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60-year-old definition of surface tension on solids revised

Date:
February 27, 2012
Source:
Technical Research Centre of Finland (VTT)
Summary:
Researchers have shown that surface tension on a solid material is unconnected to the energy required to create a new surface. Consequently, surface tension on a solid does not exist in its conventional meaning.

Researchers of VTT Technical Research Centre of Finland have shown that surface tension on a solid material is unconnected to the energy required to create a new surface. Consequently, surface tension on a solid does not exist in its conventional meaning.

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It is generally believed that an excess surface tension on a solid material exists, in similar manner to that on a liquid. This tension is described by the Shuttleworth equation, which was presented more than 60 years ago and is considered a fundamental equation of surface thermodynamics. It is believed to provide the connection between surface tension and surface energy.

Three years ago, VTT researchers Lasse Makkonen and Kari Kolari, together with British scientist David Bottomley, revealed in the Surface Science journal that the Shuttleworth equation is incompatible with the thermodynamic theory. This was hard to accept by many and provoked a lively discussion in the scientific literature.

Now Lasse Makkonen has shown mathematically that the disputed equation reduces to the definition of mechanical surface stress and has no connection with the energy of creating a new, unstrained surface. Consequently, the excess surface tension suggested by the Shuttleworth equation does not exist. The existence and nature of surface tension on a solid must therefore be sought by molecular dynamics at the surface layer only.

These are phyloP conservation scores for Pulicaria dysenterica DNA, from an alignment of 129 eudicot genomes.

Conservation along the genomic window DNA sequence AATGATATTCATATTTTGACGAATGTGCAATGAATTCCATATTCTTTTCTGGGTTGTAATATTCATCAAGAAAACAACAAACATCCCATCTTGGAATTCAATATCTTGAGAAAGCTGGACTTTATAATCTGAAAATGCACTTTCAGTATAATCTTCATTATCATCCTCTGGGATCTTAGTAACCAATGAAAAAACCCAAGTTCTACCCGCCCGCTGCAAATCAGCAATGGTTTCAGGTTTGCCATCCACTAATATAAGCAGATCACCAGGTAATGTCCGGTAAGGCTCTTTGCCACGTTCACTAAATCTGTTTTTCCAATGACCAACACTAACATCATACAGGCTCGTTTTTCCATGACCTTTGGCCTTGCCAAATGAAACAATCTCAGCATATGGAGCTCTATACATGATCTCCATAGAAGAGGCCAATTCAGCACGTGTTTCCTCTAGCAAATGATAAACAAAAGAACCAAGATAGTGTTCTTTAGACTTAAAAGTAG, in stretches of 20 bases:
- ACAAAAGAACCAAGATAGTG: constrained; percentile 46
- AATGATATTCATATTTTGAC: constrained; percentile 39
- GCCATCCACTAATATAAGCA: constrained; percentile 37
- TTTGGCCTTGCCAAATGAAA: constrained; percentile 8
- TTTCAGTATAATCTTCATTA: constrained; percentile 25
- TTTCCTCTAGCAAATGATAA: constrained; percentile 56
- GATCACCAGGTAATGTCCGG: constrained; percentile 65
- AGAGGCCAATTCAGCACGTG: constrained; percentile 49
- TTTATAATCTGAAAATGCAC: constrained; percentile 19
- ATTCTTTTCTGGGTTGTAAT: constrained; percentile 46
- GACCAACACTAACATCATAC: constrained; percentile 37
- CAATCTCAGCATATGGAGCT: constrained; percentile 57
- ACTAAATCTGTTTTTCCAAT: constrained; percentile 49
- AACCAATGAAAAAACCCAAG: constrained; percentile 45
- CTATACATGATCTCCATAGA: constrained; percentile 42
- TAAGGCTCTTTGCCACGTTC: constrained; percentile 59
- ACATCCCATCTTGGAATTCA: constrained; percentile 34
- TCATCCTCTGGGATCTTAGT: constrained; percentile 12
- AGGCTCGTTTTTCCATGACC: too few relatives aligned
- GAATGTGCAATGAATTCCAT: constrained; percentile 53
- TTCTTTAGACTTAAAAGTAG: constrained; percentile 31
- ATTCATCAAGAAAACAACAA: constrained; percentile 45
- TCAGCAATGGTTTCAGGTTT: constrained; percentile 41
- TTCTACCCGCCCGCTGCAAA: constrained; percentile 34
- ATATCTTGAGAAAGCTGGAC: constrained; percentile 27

Story Source:

The above story is based on materials provided by Technical Research Centre of Finland (VTT). Note: Materials may be edited for content and length.


Journal Reference:

  1. Lasse Makkonen. Misinterpretation of the Shuttleworth equation. Scripta Materialia, 2012; DOI: 10.1016/j.scriptamat.2012.01.055

Cite This Page:

Technical Research Centre of Finland (VTT). "60-year-old definition of surface tension on solids revised." ScienceDaily. ScienceDaily, 27 February 2012. <www.sciencedaily.com/releases/2012/02/120227111200.htm>.
Technical Research Centre of Finland (VTT). (2012, February 27). 60-year-old definition of surface tension on solids revised. ScienceDaily. Retrieved March 29, 2015 from www.sciencedaily.com/releases/2012/02/120227111200.htm
Technical Research Centre of Finland (VTT). "60-year-old definition of surface tension on solids revised." ScienceDaily. www.sciencedaily.com/releases/2012/02/120227111200.htm (accessed March 29, 2015).

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